By Wendelyn Jones, PhD, Executive Director of the Institute for the Advancement of Food and Nutrition Sciences (IAFNS)
The first step in supporting evidence-based health decisions is to ensure the research used is viewed as credible. This means the research is reproducible and the data and methods are transparent. This is especially true in the health and food space as major decisions can impact millions of people. Some may demand that you “show me the data” when it comes to backing up decisions that affect them.
Research may be funded by the public sector (government), the private sector (industry), foundations, and other funding organizations. All have their peculiarities and may have reputations for being, say, staid and incremental, or risky but innovative, or perhaps a tad esoteric in focus. And, industry-funded research can be subject to additional scrutiny as a result of various perceived and real biases related to it.
To address this, the Institute for the Advancement of Food and Nutrition Science (IAFNS) has updated “Guiding Principles” to provide a modernized framework for minimizing bias. As adopted, the principles promote the integrity and transparency of industry-funded research.
The updated principles provide conflict-of-interest guidelines that also protect the integrity of the scientific record. The updates strengthen the guardrails that separate the funding from the science and reflect the science community’s shift toward increased transparency and open science. With these principles in place, the stage is set for disseminating the evidence across all food and health sectors. Confident decisions stem from talented leaders with access to rich evidence streams.
For IAFNS, scientific integrity is centered on our core value of transparency. To ‘walk our talk’ we sought and were awarded the highest “Platinum” level of nonprofit transparency available through Candid (formerly GuideStar).
A few examples of steps we take in pursuit of transparency: we disclose and register funding of studies, pay to make journal articles “free to read,” and post all research results on our website regardless of outcomes. Moreover, we never interfere in the design, collection, or analysis of data or conclusions of the research we support. Finally, a Board Program Committee comprised of majority public-sector members from government or academia must approve all project charters.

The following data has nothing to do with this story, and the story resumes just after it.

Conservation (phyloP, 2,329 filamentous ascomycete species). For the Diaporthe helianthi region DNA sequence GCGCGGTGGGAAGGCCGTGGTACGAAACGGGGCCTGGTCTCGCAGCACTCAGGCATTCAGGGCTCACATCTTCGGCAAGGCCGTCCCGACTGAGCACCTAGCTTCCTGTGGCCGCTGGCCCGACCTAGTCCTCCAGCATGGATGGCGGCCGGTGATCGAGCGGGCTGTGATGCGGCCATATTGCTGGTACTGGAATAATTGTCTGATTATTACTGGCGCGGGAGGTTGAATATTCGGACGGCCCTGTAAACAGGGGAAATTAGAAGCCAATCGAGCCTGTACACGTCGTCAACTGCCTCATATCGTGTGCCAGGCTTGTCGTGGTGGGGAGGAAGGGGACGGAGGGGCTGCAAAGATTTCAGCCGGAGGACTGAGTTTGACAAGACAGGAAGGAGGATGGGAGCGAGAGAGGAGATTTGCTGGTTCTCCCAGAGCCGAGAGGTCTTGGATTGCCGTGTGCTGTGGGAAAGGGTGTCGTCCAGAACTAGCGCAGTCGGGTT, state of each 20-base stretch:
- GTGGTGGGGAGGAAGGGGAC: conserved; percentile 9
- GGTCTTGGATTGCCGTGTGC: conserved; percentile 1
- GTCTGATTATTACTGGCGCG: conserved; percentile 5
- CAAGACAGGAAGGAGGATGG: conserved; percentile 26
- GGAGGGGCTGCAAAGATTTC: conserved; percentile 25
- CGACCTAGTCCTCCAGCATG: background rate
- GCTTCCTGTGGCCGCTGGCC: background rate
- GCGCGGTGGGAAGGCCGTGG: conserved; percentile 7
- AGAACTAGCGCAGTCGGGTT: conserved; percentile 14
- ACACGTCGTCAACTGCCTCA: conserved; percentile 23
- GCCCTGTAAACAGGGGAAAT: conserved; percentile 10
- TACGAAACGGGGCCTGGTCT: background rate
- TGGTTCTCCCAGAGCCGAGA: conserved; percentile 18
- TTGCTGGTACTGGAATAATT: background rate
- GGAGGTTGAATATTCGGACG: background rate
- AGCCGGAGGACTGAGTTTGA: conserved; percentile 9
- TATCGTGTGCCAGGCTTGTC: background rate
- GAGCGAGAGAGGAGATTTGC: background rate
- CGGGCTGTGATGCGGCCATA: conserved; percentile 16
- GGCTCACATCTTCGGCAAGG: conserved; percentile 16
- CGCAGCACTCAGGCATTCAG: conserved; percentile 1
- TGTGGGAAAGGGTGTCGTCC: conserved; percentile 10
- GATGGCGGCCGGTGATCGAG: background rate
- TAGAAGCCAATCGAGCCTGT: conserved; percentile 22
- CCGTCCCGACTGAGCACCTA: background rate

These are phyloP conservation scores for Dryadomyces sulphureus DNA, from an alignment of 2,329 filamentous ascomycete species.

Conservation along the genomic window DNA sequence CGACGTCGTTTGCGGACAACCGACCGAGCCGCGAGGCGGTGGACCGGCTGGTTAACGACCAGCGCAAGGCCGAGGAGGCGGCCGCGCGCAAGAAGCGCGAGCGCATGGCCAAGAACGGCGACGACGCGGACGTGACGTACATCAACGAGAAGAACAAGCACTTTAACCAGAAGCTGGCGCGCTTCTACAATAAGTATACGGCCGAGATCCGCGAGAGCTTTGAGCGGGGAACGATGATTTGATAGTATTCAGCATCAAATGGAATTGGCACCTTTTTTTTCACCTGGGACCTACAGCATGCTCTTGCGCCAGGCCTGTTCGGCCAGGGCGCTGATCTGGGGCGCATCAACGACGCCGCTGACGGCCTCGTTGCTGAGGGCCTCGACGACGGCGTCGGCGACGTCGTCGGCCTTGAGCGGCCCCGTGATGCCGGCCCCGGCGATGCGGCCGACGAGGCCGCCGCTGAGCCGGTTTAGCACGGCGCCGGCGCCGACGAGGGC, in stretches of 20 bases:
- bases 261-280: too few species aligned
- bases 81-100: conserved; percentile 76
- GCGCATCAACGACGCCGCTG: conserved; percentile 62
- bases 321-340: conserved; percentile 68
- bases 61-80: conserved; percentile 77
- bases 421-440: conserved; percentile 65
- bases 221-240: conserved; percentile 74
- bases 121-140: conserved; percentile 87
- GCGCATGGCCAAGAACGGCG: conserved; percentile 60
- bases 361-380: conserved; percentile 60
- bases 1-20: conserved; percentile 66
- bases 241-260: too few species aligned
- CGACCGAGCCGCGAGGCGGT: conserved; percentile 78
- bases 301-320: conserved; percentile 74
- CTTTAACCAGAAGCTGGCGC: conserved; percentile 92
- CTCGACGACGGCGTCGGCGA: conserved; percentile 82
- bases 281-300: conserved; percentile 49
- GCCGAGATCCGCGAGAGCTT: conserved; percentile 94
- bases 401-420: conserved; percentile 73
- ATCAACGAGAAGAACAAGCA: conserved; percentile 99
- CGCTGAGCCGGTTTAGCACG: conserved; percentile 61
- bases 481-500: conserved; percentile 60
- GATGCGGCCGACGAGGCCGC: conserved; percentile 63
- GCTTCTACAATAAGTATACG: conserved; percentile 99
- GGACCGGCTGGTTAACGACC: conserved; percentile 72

So, what are the challenges to being more transparent? How have other organizations grappled with transparency, particularly in the food and science space? Do North Americans have different expectations about transparency for foods and ingredients? Have you strived to increase transparency? What kind of difference has being less versus more transparent made in your organization? Does social media and other forms of communication mean that you are more or less transparent? In what areas? If these topics and others related to transparency as a core value are of interest to your organization, we may have areas of mutual focus and alignment. Reach out if you would like to talk more.
Core values are an organization’s fundamental beliefs and the highest priorities driving their behavior. You can think of core values as an internal compass of principles that drive an organization’s direction and decisions. And core values are not just ones that are worthwhile — the “core” means they represent top priorities and drivers.
In our quest for clarity and transparency as core values, we have found that the occasional critic will dig into your work to find targets to prick you. Does this weaponize transparency? Maybe. Does it seem like a “no good deed goes unpunished” type of situation? Yes. Is the knee-jerk reaction to pull back and be less transparent a good one? No. Scientists (and many others) are more likely to identify with an organization that can say “yes transparency may hurt us on occasion, but if we back off, we’ll lose more than that. We will lose our identity and our values.”
Scientific organizations respect scientific dialogue about the strengths and weaknesses of research studies. Transparency as a core value is not only essential but inexorable for IAFNS. Our scientific training and culture carry over. We expect and enjoy exchanging and debating evidence with a “let the chips fall where they may” approach. We expect and celebrate the diversity of funding sources. So, in that sense, transparency is a natural core value for us.
And in a broader sense, transparency seems to be emerging as a core value in the food science and health sectors. This can only benefit consumers, patients, producers, clinicians, researchers, and policymakers of all stripes.
Dr. Wendelyn Jones is Executive Director of the Institute for the Advancement of Food and Nutrition Sciences (IAFNS). She has a passion for bringing together science and society, drawing from her global experiences working across chemical, agricultural, food and health sectors. She applies her PhD in life sciences to extend IAFNS’ contribution to, and impact within, diverse scientific and health communities.